Audire Diffet 1 hum


My Audire Diffet 1 preamp recently developed a hum audible through the speakers. Still sounds very good at volume, but probably like all of you, it bothers me. Could it be a transformer, capacitor or otherwise?

PS Audio had a nice article on isolating a hum, but didn’t mention the possibility of equipment. I guess my question is it probable that the problem is external to the preamp, like interconnects, or line voltage? (My other system doesn’t have a hum).  Oh, and it produces a thump when the amp and preamp are turned off together (I don't do this anymore).
ballyroebuck
https://drive.google.com/drive/folders/1iabF03nHOOo5c5FKi6I9WhmZ-3XMlsrl

See if you can open this.  There is a little button cap right across the wall power in the preamplifier.  If it is a capacitor, I'm hoping this is the issue.  What do you think?
Listen to the 60Hz Hum and then the 120Hz Hum. Does either of them sound like your hum?

Also I forgot to ask you earlier, does the hum vary with the volume control?

60Hz hum
https://www.youtube.com/watch?v=SVZ2P0KsLic

120Hz hum
https://www.youtube.com/watch?v=QJUE32vEQNM

120Hz hum
https://www.youtube.com/watch?v=pC4Uzt0qm2E

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It sounds like a 60Hz hum and its constant, does not vary with volume.  The Audire amplifier and preamplifier are both old enough to have just a two prong electrical plug.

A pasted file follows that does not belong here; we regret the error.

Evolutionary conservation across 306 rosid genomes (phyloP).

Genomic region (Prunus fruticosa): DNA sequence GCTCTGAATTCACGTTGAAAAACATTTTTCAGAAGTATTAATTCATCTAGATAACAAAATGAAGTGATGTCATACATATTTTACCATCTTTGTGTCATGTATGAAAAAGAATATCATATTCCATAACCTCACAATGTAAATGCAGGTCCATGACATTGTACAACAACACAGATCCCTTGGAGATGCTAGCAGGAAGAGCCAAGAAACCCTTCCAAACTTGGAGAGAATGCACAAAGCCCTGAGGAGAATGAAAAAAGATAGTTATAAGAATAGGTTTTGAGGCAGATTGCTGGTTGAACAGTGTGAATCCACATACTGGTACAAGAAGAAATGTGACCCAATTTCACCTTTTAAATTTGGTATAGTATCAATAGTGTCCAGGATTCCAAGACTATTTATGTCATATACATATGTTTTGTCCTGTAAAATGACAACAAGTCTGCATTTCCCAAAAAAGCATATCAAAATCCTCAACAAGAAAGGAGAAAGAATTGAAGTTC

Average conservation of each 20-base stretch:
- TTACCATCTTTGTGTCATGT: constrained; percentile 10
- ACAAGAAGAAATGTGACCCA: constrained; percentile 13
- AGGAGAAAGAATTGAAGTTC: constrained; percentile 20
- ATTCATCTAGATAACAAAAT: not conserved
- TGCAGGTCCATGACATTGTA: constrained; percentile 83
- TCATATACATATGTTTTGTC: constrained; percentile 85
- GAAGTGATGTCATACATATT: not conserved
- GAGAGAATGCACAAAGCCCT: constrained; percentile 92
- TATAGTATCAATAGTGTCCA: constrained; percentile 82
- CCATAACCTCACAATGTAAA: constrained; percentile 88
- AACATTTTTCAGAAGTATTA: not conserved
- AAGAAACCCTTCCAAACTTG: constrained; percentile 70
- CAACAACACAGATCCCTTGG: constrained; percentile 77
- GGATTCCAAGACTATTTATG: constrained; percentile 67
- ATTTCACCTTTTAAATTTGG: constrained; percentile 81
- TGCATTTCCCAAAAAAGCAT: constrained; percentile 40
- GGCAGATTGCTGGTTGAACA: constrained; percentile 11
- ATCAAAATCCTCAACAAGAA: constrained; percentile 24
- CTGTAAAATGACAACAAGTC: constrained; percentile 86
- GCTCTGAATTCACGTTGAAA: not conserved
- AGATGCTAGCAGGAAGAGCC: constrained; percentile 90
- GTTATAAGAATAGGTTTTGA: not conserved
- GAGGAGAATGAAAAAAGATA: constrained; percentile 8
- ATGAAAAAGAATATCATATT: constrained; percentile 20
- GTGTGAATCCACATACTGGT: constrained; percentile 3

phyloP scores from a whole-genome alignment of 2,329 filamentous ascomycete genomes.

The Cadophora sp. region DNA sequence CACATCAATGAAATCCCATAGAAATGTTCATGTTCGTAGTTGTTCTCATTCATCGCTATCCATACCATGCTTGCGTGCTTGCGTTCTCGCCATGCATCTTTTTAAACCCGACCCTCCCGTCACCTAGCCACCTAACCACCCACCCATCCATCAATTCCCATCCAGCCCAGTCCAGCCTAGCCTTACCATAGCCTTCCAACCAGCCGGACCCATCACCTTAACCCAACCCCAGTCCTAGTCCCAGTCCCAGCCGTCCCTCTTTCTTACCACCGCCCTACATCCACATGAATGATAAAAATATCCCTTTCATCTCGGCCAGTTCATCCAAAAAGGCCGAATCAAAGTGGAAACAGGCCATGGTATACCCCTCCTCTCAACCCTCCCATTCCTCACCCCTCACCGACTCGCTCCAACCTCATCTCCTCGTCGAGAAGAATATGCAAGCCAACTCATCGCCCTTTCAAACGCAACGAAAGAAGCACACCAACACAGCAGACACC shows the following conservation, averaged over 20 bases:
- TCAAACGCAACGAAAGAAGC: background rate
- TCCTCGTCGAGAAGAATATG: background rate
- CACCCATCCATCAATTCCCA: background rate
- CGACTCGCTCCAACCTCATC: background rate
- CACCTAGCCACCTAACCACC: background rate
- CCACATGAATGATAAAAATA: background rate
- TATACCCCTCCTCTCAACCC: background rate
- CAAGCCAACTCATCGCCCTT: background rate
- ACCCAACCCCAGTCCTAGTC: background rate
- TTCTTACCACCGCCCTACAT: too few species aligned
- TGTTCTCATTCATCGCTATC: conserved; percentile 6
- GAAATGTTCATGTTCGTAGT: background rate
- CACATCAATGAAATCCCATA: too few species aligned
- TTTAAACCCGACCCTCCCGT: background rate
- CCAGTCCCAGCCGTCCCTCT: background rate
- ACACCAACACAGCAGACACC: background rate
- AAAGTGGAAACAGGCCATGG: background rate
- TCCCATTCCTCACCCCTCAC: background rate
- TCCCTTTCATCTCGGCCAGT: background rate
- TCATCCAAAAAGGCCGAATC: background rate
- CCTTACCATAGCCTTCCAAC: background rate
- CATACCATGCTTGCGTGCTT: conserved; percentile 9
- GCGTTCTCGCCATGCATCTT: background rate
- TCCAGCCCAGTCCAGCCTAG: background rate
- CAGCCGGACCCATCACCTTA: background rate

The Audire amplifier and preamplifier are both old enough to have just a two prong electrical plug.

Do you have a multimeter?

I assume the AC power plugs on the preamp and power are not polarized? They will plug into the receptacle outlet in either direction.

If you have a multimeter you should measure the voltage from the metal chassis of each piece of equipment to the ground contact of the wall outlet.
** Interconnects must be disconnected/removed from the equipment.

With the equipment powered up measure the AC voltage from the ground contact on the wall outlet to the metal chassis. Make note of the AC voltage reading. Turn off the equipment wait a few minutes then unplug the piece of equipment, being tested, and rotate the plug 180 and plug it back in. Turn it back on and measure the voltage from the ground to the chassis again. The lowest voltage reading of the two readings is the correct plug AC polarity orientation for the primary winding of the power transformer of the piece of equipment tested. Mark the plug for identification. Test both pieces of equipment.

Reconnect the interconnects from the preamp to power amp. Plug in the preamp and power amp plugs with the correct identified plug orientation. Check for hum.

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An appearance of hum in old equipment is most likely due to aging power supply capacitors! An easy and affordable fix!